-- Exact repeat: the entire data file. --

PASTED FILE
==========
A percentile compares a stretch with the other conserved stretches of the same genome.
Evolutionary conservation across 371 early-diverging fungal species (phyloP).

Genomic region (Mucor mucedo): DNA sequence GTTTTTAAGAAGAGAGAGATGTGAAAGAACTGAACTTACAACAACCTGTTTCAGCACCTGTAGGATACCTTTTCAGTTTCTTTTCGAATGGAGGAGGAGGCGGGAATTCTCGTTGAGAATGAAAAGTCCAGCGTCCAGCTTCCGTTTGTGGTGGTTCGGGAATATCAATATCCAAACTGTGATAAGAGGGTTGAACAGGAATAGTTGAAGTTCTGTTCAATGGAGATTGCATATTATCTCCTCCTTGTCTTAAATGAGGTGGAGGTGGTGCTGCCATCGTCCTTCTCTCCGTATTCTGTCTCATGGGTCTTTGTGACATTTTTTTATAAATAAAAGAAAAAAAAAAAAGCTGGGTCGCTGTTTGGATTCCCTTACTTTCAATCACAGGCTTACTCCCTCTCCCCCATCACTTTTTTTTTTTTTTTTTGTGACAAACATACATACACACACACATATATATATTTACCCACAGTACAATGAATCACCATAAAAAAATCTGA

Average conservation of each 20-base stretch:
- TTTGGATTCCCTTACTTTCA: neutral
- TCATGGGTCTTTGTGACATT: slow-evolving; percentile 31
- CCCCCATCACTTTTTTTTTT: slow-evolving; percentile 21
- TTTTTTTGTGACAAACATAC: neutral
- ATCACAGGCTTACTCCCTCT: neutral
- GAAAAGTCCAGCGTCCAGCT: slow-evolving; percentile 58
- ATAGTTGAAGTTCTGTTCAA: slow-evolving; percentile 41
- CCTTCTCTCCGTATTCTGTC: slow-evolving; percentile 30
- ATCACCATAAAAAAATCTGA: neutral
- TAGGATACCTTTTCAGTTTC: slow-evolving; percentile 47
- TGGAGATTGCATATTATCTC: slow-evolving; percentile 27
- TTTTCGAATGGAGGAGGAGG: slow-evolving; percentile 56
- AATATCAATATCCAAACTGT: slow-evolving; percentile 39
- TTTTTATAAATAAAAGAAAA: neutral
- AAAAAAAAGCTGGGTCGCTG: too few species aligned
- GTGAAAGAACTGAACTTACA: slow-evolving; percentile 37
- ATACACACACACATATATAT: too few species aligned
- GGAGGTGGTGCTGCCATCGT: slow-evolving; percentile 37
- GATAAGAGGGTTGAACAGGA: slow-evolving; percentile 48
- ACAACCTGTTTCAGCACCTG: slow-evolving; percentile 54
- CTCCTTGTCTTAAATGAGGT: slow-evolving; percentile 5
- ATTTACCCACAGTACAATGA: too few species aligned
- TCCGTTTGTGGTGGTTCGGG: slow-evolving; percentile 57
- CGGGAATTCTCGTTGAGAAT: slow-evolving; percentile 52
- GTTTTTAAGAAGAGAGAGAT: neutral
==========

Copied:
A percentile compares a stretch with the other conserved stretches of the same genome.
Evolutionary conservation across 371 early-diverging fungal species (phyloP).

Genomic region (Mucor mucedo): DNA sequence GTTTTTAAGAAGAGAGAGATGTGAAAGAACTGAACTTACAACAACCTGTTTCAGCACCTGTAGGATACCTTTTCAGTTTCTTTTCGAATGGAGGAGGAGGCGGGAATTCTCGTTGAGAATGAAAAGTCCAGCGTCCAGCTTCCGTTTGTGGTGGTTCGGGAATATCAATATCCAAACTGTGATAAGAGGGTTGAACAGGAATAGTTGAAGTTCTGTTCAATGGAGATTGCATATTATCTCCTCCTTGTCTTAAATGAGGTGGAGGTGGTGCTGCCATCGTCCTTCTCTCCGTATTCTGTCTCATGGGTCTTTGTGACATTTTTTTATAAATAAAAGAAAAAAAAAAAAGCTGGGTCGCTGTTTGGATTCCCTTACTTTCAATCACAGGCTTACTCCCTCTCCCCCATCACTTTTTTTTTTTTTTTTTGTGACAAACATACATACACACACACATATATATATTTACCCACAGTACAATGAATCACCATAAAAAAATCTGA

Average conservation of each 20-base stretch:
- TTTGGATTCCCTTACTTTCA: neutral
- TCATGGGTCTTTGTGACATT: slow-evolving; percentile 31
- CCCCCATCACTTTTTTTTTT: slow-evolving; percentile 21
- TTTTTTTGTGACAAACATAC: neutral
- ATCACAGGCTTACTCCCTCT: neutral
- GAAAAGTCCAGCGTCCAGCT: slow-evolving; percentile 58
- ATAGTTGAAGTTCTGTTCAA: slow-evolving; percentile 41
- CCTTCTCTCCGTATTCTGTC: slow-evolving; percentile 30
- ATCACCATAAAAAAATCTGA: neutral
- TAGGATACCTTTTCAGTTTC: slow-evolving; percentile 47
- TGGAGATTGCATATTATCTC: slow-evolving; percentile 27
- TTTTCGAATGGAGGAGGAGG: slow-evolving; percentile 56
- AATATCAATATCCAAACTGT: slow-evolving; percentile 39
- TTTTTATAAATAAAAGAAAA: neutral
- AAAAAAAAGCTGGGTCGCTG: too few species aligned
- GTGAAAGAACTGAACTTACA: slow-evolving; percentile 37
- ATACACACACACATATATAT: too few species aligned
- GGAGGTGGTGCTGCCATCGT: slow-evolving; percentile 37
- GATAAGAGGGTTGAACAGGA: slow-evolving; percentile 48
- ACAACCTGTTTCAGCACCTG: slow-evolving; percentile 54
- CTCCTTGTCTTAAATGAGGT: slow-evolving; percentile 5
- ATTTACCCACAGTACAATGA: too few species aligned
- TCCGTTTGTGGTGGTTCGGG: slow-evolving; percentile 57
- CGGGAATTCTCGTTGAGAAT: slow-evolving; percentile 52
- GTTTTTAAGAAGAGAGAGAT: neutral